How can God possibly use an imperfect text?

If God uses His imperfect people (earthen vessels) to get his saving message of grace through faith in Jesus across to those that need it, and if God uses water (in baptism) that is less than perfectly pure, and if God uses the man-made elements of bread and wine to give His forgiveness of sins, life and salvation to those at the communion rail, and if God lowered Himself to the form of a mere mortal to accomplish His saving work for mankind, then how is it that the book that He has decided to use to tell the people what He expects of them and of His great love and forgiveness for them, how is it that such a book must be free of imperfections and the devices of man?

How is it that the Bible needs to be in a different category than the other ‘apparently less than divine’ tools which God uses to accomplish His purposes?

16 Responses

  1. The ‘inerrancy’ view is a question of authority. Who has the final ‘word’. After the split from Rome, the anabaptist movement was left adrift so to speak on the issue of authority. The scriptures were then elevated to a level to meet that vaccuum. The ‘paper Pope’ is what we’re left with. I find it strange that the fundamentalist view of scripture also maintains the autonomy of man in regards to free will and the sinners need to make a ‘free will’ decision to follow the path of God. It is held by this movement that God will not impeed on man’s will (because He’s a gentleman right?) yet when it comes to the writers of Holy scripture, somehow God intervened and imposed His will over and above the free will of man when writing scripture. I hold to Luthers description of the Holy Bible..He likened it to the manger..rough hewn, splintery yet it cradles our Lord. When reading the Bible always look for Jesus and His forgiving Word of promise. If Jesus is overlooked, then you are just left with a ‘christian Qu’ran’… no life in it at all, and of no benift for salvation.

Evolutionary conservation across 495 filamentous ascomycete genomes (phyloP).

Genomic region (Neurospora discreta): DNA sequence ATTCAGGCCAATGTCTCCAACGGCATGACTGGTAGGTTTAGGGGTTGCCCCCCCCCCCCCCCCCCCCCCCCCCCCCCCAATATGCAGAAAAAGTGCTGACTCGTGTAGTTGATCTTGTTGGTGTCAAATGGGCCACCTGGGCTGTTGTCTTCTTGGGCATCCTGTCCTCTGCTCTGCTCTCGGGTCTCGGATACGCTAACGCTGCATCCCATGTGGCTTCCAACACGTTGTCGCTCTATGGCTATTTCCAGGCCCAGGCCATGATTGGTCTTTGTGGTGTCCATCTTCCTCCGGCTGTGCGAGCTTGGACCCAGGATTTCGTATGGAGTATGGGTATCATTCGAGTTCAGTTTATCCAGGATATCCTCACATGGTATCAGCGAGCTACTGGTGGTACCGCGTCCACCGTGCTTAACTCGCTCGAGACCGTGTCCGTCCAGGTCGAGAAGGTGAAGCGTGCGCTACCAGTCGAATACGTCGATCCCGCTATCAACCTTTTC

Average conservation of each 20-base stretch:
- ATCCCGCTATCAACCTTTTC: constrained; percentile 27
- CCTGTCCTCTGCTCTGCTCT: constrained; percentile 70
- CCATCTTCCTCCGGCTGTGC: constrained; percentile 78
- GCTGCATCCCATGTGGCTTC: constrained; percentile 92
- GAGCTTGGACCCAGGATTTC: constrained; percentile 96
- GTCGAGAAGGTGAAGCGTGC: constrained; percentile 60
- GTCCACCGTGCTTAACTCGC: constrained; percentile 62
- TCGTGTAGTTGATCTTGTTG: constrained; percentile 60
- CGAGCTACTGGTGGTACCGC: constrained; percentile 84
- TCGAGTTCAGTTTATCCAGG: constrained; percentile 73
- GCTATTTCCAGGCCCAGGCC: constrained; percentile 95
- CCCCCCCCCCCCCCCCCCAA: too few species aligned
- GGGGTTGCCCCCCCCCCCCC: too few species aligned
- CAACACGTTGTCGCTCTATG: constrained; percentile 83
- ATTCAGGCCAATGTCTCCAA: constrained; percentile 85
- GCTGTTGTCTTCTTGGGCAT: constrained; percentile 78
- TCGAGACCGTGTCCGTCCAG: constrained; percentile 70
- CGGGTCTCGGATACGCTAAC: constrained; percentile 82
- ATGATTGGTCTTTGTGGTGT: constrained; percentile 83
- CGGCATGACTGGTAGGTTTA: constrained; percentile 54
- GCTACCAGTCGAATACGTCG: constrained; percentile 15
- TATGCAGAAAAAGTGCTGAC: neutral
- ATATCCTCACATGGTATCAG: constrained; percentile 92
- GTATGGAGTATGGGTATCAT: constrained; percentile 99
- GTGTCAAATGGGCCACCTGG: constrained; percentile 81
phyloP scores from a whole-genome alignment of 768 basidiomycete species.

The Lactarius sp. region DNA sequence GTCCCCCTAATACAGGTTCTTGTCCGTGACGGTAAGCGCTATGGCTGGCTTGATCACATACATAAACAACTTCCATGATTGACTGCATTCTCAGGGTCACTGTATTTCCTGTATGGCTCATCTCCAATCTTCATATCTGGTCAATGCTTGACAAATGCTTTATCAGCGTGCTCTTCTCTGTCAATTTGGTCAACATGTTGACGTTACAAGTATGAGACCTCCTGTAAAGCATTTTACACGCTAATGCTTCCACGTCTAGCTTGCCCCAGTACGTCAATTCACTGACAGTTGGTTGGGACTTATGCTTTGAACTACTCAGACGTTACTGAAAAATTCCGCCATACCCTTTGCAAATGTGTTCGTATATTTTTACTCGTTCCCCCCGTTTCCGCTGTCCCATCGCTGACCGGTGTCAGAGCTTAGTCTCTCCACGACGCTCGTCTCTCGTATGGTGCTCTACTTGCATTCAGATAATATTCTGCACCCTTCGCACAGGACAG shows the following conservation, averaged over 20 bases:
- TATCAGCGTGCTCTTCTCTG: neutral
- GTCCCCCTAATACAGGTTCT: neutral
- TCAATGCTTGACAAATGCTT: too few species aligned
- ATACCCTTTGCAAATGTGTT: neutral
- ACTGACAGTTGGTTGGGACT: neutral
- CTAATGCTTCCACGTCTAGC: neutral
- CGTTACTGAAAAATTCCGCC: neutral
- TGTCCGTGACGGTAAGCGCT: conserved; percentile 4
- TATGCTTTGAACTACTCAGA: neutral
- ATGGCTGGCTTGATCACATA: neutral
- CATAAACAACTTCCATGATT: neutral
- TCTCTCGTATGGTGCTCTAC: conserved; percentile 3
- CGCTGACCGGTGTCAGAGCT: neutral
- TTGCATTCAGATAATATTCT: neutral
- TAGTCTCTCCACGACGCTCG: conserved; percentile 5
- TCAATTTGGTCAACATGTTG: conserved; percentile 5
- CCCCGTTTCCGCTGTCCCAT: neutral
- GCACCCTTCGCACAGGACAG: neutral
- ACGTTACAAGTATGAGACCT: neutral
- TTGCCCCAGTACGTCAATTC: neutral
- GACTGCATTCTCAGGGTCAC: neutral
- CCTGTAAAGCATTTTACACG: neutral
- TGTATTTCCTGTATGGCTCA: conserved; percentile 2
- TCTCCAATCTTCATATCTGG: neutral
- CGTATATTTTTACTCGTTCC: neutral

Thank you,

  2. I suppose I would want a definition of imperfection. like are we talking about spelling errors? I can live with spelling errors.

  3. To be rightly classified as inerrant, the Bible would have to contain no errors at all.

    Spelling, punctuation, discrepancies of order, discrepancies of locales, discrepancies of translation…things like that could not be in a book that was ‘perfect’, or “inerrant”.

    I’ll cut right to the chase. I believe that the Bible does contain errors of the sorts that I have mentioned. Although I believe that there are errors in a book that was compiled by writers over the span of a thousand years, I believe the message of the Bible to be without error. The message of the Bible is inerrant.

    One discrepancy of locale and order is the gift of the Holy Spirit to Jesus’ disciples. The Gospel of John has this event occuring in the upper room, while The Book of Acts says it happened at Pentecost.

    Which one is correct? The answer is they both are. For it is not ultimately important where and when this event happened, but that it did happen.

    I can live with errors of this sort, for to accomplish His purposes, God does not require that man’s part in compiling and translating His Word be perfect in order that He can go to work.